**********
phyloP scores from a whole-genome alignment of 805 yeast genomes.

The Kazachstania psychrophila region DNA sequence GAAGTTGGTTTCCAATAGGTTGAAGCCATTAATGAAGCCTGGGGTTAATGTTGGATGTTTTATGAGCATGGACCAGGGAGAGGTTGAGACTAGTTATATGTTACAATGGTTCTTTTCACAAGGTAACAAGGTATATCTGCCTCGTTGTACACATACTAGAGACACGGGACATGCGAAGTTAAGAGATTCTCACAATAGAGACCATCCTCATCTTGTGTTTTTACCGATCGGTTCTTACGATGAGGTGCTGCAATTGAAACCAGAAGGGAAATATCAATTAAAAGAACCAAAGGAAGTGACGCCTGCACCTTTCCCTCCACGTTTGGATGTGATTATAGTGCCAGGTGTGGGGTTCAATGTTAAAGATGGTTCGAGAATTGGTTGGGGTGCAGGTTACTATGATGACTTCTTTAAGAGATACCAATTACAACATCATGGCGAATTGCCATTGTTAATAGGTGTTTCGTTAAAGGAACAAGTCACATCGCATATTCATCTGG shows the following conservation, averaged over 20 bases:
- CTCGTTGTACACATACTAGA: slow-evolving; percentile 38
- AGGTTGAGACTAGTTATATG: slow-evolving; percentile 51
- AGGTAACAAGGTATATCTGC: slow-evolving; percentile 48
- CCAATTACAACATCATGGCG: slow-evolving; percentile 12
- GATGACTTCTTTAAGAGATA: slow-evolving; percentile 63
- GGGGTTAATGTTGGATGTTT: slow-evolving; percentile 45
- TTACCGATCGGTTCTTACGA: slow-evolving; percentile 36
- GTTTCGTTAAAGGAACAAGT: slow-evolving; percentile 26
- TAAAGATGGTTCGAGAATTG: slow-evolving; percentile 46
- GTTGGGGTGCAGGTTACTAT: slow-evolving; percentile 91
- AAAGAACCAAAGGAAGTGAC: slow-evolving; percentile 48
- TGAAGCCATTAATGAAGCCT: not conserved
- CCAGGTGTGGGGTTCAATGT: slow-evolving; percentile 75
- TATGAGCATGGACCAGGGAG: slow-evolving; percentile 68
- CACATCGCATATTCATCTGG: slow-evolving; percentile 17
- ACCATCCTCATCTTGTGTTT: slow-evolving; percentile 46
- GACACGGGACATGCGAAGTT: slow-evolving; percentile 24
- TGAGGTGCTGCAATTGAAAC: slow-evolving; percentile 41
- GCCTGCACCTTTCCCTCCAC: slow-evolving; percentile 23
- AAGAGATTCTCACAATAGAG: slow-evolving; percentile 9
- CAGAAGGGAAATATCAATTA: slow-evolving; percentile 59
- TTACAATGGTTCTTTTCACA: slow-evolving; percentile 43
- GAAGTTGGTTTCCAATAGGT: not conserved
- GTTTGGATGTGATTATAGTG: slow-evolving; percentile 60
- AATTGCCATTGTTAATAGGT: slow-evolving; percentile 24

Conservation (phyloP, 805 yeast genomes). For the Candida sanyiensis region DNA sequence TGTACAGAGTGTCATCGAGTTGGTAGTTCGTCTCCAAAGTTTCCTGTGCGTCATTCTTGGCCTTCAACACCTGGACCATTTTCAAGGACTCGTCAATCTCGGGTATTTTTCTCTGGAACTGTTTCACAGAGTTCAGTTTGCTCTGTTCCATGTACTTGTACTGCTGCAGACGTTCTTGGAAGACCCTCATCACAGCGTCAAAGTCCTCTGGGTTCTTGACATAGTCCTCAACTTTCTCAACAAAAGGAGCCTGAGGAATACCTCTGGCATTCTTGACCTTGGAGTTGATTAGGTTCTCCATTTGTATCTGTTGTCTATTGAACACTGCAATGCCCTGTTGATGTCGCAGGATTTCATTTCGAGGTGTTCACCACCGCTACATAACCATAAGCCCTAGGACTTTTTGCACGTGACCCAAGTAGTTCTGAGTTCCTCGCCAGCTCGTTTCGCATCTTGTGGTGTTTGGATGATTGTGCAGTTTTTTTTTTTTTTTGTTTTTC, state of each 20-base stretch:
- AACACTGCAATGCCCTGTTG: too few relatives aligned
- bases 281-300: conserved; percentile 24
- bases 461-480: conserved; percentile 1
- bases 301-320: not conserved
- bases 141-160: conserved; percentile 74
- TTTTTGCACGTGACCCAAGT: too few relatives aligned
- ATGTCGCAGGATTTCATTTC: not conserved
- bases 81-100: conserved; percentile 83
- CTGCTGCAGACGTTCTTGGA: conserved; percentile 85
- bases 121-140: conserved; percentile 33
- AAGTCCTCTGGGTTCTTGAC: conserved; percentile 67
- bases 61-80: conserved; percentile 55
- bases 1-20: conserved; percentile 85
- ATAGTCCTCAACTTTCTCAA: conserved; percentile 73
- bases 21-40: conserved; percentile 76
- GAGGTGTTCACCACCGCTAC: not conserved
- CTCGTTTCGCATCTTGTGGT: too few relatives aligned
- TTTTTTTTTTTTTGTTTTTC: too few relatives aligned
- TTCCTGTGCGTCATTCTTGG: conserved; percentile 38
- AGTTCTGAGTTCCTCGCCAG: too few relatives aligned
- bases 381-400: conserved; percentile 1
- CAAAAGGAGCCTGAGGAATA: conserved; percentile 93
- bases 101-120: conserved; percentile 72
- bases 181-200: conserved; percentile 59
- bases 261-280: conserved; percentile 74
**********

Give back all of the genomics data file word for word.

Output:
phyloP scores from a whole-genome alignment of 805 yeast genomes.

The Kazachstania psychrophila region DNA sequence GAAGTTGGTTTCCAATAGGTTGAAGCCATTAATGAAGCCTGGGGTTAATGTTGGATGTTTTATGAGCATGGACCAGGGAGAGGTTGAGACTAGTTATATGTTACAATGGTTCTTTTCACAAGGTAACAAGGTATATCTGCCTCGTTGTACACATACTAGAGACACGGGACATGCGAAGTTAAGAGATTCTCACAATAGAGACCATCCTCATCTTGTGTTTTTACCGATCGGTTCTTACGATGAGGTGCTGCAATTGAAACCAGAAGGGAAATATCAATTAAAAGAACCAAAGGAAGTGACGCCTGCACCTTTCCCTCCACGTTTGGATGTGATTATAGTGCCAGGTGTGGGGTTCAATGTTAAAGATGGTTCGAGAATTGGTTGGGGTGCAGGTTACTATGATGACTTCTTTAAGAGATACCAATTACAACATCATGGCGAATTGCCATTGTTAATAGGTGTTTCGTTAAAGGAACAAGTCACATCGCATATTCATCTGG shows the following conservation, averaged over 20 bases:
- CTCGTTGTACACATACTAGA: slow-evolving; percentile 38
- AGGTTGAGACTAGTTATATG: slow-evolving; percentile 51
- AGGTAACAAGGTATATCTGC: slow-evolving; percentile 48
- CCAATTACAACATCATGGCG: slow-evolving; percentile 12
- GATGACTTCTTTAAGAGATA: slow-evolving; percentile 63
- GGGGTTAATGTTGGATGTTT: slow-evolving; percentile 45
- TTACCGATCGGTTCTTACGA: slow-evolving; percentile 36
- GTTTCGTTAAAGGAACAAGT: slow-evolving; percentile 26
- TAAAGATGGTTCGAGAATTG: slow-evolving; percentile 46
- GTTGGGGTGCAGGTTACTAT: slow-evolving; percentile 91
- AAAGAACCAAAGGAAGTGAC: slow-evolving; percentile 48
- TGAAGCCATTAATGAAGCCT: not conserved
- CCAGGTGTGGGGTTCAATGT: slow-evolving; percentile 75
- TATGAGCATGGACCAGGGAG: slow-evolving; percentile 68
- CACATCGCATATTCATCTGG: slow-evolving; percentile 17
- ACCATCCTCATCTTGTGTTT: slow-evolving; percentile 46
- GACACGGGACATGCGAAGTT: slow-evolving; percentile 24
- TGAGGTGCTGCAATTGAAAC: slow-evolving; percentile 41
- GCCTGCACCTTTCCCTCCAC: slow-evolving; percentile 23
- AAGAGATTCTCACAATAGAG: slow-evolving; percentile 9
- CAGAAGGGAAATATCAATTA: slow-evolving; percentile 59
- TTACAATGGTTCTTTTCACA: slow-evolving; percentile 43
- GAAGTTGGTTTCCAATAGGT: not conserved
- GTTTGGATGTGATTATAGTG: slow-evolving; percentile 60
- AATTGCCATTGTTAATAGGT: slow-evolving; percentile 24

Conservation (phyloP, 805 yeast genomes). For the Candida sanyiensis region DNA sequence TGTACAGAGTGTCATCGAGTTGGTAGTTCGTCTCCAAAGTTTCCTGTGCGTCATTCTTGGCCTTCAACACCTGGACCATTTTCAAGGACTCGTCAATCTCGGGTATTTTTCTCTGGAACTGTTTCACAGAGTTCAGTTTGCTCTGTTCCATGTACTTGTACTGCTGCAGACGTTCTTGGAAGACCCTCATCACAGCGTCAAAGTCCTCTGGGTTCTTGACATAGTCCTCAACTTTCTCAACAAAAGGAGCCTGAGGAATACCTCTGGCATTCTTGACCTTGGAGTTGATTAGGTTCTCCATTTGTATCTGTTGTCTATTGAACACTGCAATGCCCTGTTGATGTCGCAGGATTTCATTTCGAGGTGTTCACCACCGCTACATAACCATAAGCCCTAGGACTTTTTGCACGTGACCCAAGTAGTTCTGAGTTCCTCGCCAGCTCGTTTCGCATCTTGTGGTGTTTGGATGATTGTGCAGTTTTTTTTTTTTTTTGTTTTTC, state of each 20-base stretch:
- AACACTGCAATGCCCTGTTG: too few relatives aligned
- bases 281-300: conserved; percentile 24
- bases 461-480: conserved; percentile 1
- bases 301-320: not conserved
- bases 141-160: conserved; percentile 74
- TTTTTGCACGTGACCCAAGT: too few relatives aligned
- ATGTCGCAGGATTTCATTTC: not conserved
- bases 81-100: conserved; percentile 83
- CTGCTGCAGACGTTCTTGGA: conserved; percentile 85
- bases 121-140: conserved; percentile 33
- AAGTCCTCTGGGTTCTTGAC: conserved; percentile 67
- bases 61-80: conserved; percentile 55
- bases 1-20: conserved; percentile 85
- ATAGTCCTCAACTTTCTCAA: conserved; percentile 73
- bases 21-40: conserved; percentile 76
- GAGGTGTTCACCACCGCTAC: not conserved
- CTCGTTTCGCATCTTGTGGT: too few relatives aligned
- TTTTTTTTTTTTTGTTTTTC: too few relatives aligned
- TTCCTGTGCGTCATTCTTGG: conserved; percentile 38
- AGTTCTGAGTTCCTCGCCAG: too few relatives aligned
- bases 381-400: conserved; percentile 1
- CAAAAGGAGCCTGAGGAATA: conserved; percentile 93
- bases 101-120: conserved; percentile 72
- bases 181-200: conserved; percentile 59
- bases 261-280: conserved; percentile 74